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SCOTTSBORO, Ala. – The coronavirus pandemic has changed the way government officials go about their work, and that extends to correctional facilities.

In northeast Alabama, new inmates at the Jackson County jail are immediately placed under a 14-day quarantine. That means no showers in the general area of the Scottsboro center, WHNT reported.

Although some may think this rule stinks, prisoners are allowed to clean up — just in private, and not in the general population area.

According to Chief Corrections Deputy Hal Nash, the close quarters at the jail make social distancing impossible. During the inmates’ quarantine period, they are put in a separate cell and have their temperatures checked several times a day.

“We’re going to err on the side of caution for the safety and health of inmates and the folks that work there and their families,” Nash told WHNT.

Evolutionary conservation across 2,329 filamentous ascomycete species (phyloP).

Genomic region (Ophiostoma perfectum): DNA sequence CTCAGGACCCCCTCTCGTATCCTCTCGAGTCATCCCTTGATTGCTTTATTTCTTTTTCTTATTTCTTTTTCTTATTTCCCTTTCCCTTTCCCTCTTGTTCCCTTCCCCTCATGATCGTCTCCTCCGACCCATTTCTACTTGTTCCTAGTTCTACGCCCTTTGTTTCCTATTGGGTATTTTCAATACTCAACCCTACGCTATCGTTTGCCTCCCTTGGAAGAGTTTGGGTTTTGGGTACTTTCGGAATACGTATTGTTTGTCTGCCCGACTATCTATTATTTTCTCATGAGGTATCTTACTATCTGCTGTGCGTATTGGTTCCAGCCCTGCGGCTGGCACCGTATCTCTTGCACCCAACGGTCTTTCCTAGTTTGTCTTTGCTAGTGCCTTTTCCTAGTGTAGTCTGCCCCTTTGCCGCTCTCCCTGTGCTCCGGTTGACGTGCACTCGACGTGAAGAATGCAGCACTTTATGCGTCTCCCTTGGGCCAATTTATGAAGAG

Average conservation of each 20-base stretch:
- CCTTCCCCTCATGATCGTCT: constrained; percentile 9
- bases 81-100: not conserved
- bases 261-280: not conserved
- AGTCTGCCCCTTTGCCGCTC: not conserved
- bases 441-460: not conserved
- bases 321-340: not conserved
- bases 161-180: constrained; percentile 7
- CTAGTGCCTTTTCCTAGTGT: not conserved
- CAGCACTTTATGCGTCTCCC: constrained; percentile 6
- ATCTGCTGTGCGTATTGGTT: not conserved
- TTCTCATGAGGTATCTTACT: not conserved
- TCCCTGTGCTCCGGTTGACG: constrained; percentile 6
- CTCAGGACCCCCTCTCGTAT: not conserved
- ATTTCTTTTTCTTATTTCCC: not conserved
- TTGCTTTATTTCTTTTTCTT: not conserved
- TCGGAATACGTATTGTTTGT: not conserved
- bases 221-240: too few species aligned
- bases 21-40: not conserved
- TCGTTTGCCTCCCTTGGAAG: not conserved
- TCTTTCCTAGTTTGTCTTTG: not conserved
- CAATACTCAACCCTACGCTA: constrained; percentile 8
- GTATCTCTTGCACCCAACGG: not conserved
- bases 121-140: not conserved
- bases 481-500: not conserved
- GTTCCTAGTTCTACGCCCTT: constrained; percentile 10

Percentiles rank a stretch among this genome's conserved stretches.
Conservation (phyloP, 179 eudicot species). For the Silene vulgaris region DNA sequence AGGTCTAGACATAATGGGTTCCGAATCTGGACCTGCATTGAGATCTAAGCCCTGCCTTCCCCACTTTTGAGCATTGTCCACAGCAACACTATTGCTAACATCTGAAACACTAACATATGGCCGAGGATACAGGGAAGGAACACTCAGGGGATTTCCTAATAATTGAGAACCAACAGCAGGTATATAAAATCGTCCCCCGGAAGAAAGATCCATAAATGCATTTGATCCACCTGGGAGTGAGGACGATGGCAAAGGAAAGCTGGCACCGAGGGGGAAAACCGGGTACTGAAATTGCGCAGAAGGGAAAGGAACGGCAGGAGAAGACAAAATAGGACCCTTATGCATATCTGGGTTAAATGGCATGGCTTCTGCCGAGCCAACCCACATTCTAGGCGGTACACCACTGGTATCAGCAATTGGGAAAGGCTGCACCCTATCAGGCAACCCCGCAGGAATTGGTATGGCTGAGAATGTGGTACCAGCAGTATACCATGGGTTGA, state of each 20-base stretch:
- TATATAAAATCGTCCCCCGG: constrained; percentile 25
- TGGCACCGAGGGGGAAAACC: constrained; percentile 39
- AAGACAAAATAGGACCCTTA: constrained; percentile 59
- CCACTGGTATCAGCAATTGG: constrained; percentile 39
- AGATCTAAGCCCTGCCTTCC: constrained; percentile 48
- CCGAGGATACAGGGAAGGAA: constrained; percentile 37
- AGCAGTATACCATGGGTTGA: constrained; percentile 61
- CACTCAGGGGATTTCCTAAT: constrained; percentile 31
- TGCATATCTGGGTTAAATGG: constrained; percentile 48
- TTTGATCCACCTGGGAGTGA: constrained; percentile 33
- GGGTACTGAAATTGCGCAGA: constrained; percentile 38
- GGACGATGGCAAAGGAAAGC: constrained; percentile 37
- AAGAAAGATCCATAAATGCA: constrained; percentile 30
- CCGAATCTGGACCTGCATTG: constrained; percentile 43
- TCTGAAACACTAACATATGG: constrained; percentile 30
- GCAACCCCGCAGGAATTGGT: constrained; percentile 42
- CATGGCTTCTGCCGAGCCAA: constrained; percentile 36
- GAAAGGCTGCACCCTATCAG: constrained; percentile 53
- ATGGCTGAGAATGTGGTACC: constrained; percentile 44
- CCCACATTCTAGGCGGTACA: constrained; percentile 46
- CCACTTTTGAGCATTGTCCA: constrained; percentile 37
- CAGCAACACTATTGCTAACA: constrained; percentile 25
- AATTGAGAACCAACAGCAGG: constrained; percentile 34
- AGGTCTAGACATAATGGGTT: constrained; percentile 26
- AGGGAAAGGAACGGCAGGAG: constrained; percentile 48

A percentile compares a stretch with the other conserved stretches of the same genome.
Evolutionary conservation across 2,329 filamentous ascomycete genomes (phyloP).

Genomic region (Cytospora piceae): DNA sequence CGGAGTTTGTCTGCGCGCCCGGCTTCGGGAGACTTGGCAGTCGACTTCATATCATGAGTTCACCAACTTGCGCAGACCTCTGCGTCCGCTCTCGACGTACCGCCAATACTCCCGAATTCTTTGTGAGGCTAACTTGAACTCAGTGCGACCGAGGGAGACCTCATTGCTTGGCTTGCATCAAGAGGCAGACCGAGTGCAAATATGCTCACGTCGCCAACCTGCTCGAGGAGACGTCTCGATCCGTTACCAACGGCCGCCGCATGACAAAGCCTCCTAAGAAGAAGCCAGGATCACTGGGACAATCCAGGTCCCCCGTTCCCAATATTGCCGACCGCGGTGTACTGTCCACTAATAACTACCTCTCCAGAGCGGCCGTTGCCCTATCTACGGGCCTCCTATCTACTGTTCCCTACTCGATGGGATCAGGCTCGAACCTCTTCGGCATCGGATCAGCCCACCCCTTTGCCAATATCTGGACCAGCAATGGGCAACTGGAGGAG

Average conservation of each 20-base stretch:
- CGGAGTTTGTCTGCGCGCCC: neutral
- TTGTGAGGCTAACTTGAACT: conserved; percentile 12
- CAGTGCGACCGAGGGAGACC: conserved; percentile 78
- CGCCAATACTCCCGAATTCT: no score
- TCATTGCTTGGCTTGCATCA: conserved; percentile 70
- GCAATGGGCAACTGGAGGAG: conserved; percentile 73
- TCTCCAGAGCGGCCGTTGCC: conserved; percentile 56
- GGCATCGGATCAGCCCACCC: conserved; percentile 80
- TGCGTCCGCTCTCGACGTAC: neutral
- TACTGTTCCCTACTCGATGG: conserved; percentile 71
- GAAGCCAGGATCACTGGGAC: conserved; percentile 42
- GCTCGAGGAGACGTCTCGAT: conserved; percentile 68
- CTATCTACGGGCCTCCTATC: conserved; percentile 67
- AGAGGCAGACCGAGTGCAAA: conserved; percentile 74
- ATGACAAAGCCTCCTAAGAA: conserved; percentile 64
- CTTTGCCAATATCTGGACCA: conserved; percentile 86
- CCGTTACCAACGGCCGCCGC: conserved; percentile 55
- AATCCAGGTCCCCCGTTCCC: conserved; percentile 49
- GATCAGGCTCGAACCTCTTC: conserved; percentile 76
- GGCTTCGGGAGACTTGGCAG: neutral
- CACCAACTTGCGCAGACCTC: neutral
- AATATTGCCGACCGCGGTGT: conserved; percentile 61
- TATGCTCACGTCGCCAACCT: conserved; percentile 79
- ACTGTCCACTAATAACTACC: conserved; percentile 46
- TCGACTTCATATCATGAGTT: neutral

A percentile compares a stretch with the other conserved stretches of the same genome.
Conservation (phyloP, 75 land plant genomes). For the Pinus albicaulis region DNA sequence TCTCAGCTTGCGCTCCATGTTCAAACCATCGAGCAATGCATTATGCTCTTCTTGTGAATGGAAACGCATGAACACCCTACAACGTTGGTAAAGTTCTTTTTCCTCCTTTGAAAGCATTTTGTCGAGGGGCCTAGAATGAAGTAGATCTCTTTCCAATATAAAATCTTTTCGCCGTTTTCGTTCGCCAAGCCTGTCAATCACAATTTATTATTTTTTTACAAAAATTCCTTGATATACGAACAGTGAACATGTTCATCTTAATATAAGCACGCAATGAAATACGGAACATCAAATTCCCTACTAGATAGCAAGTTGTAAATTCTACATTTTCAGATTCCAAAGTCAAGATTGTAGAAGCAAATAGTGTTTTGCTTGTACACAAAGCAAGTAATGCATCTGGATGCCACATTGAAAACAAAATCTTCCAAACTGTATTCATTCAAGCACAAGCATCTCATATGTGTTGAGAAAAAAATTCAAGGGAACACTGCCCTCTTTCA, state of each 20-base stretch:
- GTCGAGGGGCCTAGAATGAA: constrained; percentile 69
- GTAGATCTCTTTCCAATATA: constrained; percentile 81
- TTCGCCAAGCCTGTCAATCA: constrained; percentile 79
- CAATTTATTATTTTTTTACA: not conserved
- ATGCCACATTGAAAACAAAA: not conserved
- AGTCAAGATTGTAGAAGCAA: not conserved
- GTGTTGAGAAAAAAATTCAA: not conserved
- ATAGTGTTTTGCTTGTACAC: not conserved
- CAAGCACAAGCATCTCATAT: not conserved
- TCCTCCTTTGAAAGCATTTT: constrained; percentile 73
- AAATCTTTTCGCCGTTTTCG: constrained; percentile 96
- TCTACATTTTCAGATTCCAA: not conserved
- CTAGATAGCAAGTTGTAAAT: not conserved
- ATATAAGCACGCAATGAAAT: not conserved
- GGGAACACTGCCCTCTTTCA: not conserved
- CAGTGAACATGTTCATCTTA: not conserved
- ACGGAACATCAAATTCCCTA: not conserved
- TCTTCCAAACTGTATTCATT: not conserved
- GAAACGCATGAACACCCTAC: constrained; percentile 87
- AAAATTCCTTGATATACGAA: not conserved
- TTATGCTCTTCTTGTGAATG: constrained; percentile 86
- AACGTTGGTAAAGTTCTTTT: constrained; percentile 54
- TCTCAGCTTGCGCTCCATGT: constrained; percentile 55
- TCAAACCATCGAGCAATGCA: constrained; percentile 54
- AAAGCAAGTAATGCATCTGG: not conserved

Nash added the inmates are given personal hygiene items. Employees are required to wear masks and gloves and also have their temperatures monitored.

“During the quarantine period, the inmates are allowed and are issued twice a day, towels, washcloths, soap packs and shampoo packs,” Nash told WHNT. “There’s water there. They can take a bath, they’re just not allowed to go to the shower area.”

Nash said he is worried an incoming prisoner could be infected with the disease and come in contact with other inmates. So far, Jackson County Jail has had no COVID-19 cases,

“I feel safer going into the back of Jackson County Jail in the general population than I do going into some of the retail outlets that I see as I drive by and many people are not following social distancing guidelines or the masks that we’ve been asked to do,” Nash told WHNT.